PESHAWAR: Patients remained the ultimate sufferer as chemists and druggists observed complete shutter down strike and staged sit-in across the province on Tuesday against the amendments in the rules of Drug Act, 1976 by health department.
The protest call was given by Chemists and Druggists Association. Shops dealing in medicines remained closed throughout the province against 17 amendments in the rules framed in 1982 under the Drug Act, 1976. The association demanded of the government to do away with one amendment that sought presence of qualified pharmacist in the medical stores.
The health department issued a statement prescribing the amendments significant to cope with the counterfeit drugs and ensure that the supplies were made by registered manufacturers to enable the patients to buy effective drugs.
The association members took out a procession from Namak Mandi and held a sit-in near Malik Saad Flyover in Peshawar for couple of hours owing to which traffic remained suspended.
Protesters ask govt to restore Drug Act, 1976
Later, the protesters held talks with district administration and ended their protest after assurance of arranging their meeting with the chief minister on Thursday.
“We totally agree with the amendments made to ensure quality drugs to the patients, but the health department should accept the category B and C certificate which we have got after examinations,” the association chairman, Mubeen Khan, told Dawn. He said that according to reports patients suffered across the province due to non-availability of medicines.
He alleged that health department was misleading the government. “We have held about 35 meetings with relevant officials in health department to resolve the issue, but they seemed uninterested,” he said.
The statement of health department said the amendments were meant to enable the people to get quality medicines.
“Unqualified people wouldn’t be allowed to indulge in sale of drugs as they may cause harm to the human health,” it said.
In Swat, the chemists and druggists announced shutter down strike for indefinite period against the amendments to Drug Act 1976. A large number of medical store owners, chemists and druggists along with the office-bearers of Swat Traders Federation and workers of different political parties staged protest march from Nishat Chowk to Swat Press Club.
They were holding banners inscribed with slogans of “amendment to Drug Act 1976 is rejected”.
The protesters said that government through an amendment in the Drug Act 1976 made it obligatory on medical store owners to acquire category-B certificate of pharmacy which they rejected.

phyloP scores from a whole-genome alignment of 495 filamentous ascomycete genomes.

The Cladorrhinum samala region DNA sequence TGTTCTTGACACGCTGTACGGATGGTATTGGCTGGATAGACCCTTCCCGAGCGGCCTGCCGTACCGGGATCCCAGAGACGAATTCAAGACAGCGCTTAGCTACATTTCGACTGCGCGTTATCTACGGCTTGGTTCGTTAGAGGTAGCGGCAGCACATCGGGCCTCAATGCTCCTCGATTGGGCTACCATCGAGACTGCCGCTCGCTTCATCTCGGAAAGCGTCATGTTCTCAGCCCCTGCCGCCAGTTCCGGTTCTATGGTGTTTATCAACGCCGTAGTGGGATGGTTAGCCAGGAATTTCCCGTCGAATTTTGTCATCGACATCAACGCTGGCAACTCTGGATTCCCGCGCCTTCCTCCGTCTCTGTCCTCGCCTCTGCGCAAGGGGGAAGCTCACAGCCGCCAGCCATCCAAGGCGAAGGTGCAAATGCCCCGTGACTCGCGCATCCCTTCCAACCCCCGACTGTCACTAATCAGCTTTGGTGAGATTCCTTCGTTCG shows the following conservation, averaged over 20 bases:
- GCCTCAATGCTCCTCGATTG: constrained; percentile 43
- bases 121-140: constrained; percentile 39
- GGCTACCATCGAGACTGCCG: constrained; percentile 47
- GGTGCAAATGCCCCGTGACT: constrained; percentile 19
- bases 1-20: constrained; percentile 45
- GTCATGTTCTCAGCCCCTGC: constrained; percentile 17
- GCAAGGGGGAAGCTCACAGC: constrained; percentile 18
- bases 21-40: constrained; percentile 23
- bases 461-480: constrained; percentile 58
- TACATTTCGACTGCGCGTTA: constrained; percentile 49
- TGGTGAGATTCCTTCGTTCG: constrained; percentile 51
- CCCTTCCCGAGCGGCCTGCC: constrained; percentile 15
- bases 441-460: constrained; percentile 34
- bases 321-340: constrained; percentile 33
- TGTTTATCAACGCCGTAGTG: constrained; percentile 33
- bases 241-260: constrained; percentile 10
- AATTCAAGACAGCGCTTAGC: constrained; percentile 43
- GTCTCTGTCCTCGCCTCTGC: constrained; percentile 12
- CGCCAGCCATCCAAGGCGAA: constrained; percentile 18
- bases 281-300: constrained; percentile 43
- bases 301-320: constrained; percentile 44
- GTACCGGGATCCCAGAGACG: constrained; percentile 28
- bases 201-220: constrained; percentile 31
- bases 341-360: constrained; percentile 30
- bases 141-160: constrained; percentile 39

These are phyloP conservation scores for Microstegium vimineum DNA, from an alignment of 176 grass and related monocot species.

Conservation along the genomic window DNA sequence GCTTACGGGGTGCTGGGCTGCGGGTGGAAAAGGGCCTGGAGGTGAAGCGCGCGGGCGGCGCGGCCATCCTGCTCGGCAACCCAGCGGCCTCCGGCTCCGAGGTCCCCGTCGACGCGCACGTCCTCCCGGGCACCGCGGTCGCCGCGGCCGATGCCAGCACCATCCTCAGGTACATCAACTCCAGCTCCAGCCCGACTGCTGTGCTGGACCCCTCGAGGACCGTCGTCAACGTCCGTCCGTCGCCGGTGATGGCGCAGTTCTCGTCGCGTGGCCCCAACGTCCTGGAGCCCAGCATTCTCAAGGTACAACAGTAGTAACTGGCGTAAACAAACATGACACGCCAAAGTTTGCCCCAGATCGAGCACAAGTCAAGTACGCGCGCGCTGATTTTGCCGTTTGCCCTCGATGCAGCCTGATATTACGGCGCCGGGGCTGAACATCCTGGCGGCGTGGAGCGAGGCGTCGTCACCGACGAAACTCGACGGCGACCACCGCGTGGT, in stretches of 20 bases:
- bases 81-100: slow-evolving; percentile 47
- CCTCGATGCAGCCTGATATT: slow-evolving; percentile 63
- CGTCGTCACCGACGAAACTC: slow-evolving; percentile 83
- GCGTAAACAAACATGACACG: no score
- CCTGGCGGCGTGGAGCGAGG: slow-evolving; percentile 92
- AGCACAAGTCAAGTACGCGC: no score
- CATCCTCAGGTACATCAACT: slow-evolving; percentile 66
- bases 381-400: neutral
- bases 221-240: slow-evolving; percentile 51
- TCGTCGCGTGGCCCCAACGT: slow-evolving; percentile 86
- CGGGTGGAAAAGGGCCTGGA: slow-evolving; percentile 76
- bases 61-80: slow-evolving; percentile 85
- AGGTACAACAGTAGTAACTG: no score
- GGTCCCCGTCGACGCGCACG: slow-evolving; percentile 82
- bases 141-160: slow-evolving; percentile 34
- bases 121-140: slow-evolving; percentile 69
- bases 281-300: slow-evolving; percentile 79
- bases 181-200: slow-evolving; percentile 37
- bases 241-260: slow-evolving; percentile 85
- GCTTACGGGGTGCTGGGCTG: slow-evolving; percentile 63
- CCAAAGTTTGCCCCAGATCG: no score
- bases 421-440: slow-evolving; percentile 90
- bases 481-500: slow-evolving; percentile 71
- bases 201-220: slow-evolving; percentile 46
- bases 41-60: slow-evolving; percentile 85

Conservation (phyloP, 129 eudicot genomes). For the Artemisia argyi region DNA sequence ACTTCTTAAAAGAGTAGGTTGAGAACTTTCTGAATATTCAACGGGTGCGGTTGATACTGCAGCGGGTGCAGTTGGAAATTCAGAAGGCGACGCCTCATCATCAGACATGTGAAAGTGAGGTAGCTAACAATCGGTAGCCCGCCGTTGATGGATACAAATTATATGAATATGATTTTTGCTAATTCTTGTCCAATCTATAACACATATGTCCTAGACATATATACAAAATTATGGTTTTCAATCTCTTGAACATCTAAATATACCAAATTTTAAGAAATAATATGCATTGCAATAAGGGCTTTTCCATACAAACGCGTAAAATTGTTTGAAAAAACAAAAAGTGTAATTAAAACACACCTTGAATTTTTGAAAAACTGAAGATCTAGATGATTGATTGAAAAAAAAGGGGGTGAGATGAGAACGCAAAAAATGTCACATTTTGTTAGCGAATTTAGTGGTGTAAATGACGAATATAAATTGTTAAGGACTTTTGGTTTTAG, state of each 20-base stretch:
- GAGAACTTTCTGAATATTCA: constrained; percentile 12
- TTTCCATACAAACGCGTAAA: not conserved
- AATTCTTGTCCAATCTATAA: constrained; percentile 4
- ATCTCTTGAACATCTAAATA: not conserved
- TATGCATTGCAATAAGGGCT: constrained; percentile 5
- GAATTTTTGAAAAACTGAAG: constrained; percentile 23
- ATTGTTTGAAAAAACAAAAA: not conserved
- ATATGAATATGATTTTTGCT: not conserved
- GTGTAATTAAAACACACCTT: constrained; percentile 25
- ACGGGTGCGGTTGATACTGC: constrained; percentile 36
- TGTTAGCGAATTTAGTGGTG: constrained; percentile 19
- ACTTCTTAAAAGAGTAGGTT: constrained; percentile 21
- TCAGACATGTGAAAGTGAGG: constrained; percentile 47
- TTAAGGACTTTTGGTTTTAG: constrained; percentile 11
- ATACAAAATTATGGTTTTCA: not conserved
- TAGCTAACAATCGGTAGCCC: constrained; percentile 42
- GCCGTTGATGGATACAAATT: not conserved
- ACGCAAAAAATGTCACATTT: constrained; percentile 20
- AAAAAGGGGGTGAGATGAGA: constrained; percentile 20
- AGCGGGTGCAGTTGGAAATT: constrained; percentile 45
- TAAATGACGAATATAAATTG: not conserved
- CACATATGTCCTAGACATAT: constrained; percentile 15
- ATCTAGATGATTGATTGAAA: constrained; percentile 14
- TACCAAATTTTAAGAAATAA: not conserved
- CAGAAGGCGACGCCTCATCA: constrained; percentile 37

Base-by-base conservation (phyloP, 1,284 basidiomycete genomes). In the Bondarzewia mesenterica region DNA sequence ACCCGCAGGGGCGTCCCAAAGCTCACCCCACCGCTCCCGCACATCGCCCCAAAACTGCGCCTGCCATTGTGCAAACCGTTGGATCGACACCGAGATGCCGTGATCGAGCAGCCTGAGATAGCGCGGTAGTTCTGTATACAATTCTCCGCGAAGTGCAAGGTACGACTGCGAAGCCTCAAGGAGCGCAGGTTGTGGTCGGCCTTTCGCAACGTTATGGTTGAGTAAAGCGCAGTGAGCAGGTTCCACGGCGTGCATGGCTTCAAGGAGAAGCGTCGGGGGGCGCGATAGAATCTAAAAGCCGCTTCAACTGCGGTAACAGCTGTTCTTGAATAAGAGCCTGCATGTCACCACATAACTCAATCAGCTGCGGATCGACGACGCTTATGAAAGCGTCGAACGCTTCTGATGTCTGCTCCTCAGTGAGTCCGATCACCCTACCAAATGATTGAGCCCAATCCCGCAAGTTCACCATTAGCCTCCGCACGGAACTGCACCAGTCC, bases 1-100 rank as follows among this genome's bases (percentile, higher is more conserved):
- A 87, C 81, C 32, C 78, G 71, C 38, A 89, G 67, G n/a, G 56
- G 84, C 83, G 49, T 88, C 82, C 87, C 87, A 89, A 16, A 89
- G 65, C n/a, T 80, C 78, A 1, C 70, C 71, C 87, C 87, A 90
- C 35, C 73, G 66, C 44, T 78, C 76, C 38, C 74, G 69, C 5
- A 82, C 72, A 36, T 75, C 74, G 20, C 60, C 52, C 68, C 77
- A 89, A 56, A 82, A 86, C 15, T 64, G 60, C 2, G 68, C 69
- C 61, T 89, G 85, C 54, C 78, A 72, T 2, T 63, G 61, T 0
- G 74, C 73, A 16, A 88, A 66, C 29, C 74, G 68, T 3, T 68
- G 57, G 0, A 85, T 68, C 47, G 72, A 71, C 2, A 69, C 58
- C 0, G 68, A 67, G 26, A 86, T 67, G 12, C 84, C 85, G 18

In Haripur, the chemists and druggists observed shutter down strike and the owners of medical stores kept their shops closed for the whole day.
The leaders of the local chemists association took rounds of the city and asked the shopkeepers to continue their strike. They termed the amendments to Drug Act tantamount to depriving majority of chemists of their sources of livelihood.
In Lakki Marwat, the chemists and druggists took out a rally to record their protest against changes in the drug rules. They also observed shutter down strike across the district and staged a protest camp near Tanchi office in Lakki city.
The patients faced hardships in getting medicines. The protesters said that the new drug rules were not acceptable to them.
In Abbottabad, complete strike and shutter down was observed by the owners of medical stores.
The strike caused problems to patients and their attendants to get medicines. The protesters said that they had reservations over the Drug Act, 2017 as it would render them jobless.
In Lower Dir, the chemists and druggists announced to observe complete shutter down strike from Wednesday (today) against the government for not accepting its demands.
Addressing a news conference at Chakdara, Pakistan Chemists and Druggists Association divisional president Khairur Rahman, district president Jan Alam Khan and others rejected the amended drug rules.
They demanded of the government to withdraw the amendments and restore the Drug Act, 1976. They said the government was not taking the issue seriously, so they had no option but to shut their outlets.
Published in Dawn, May 16th, 2018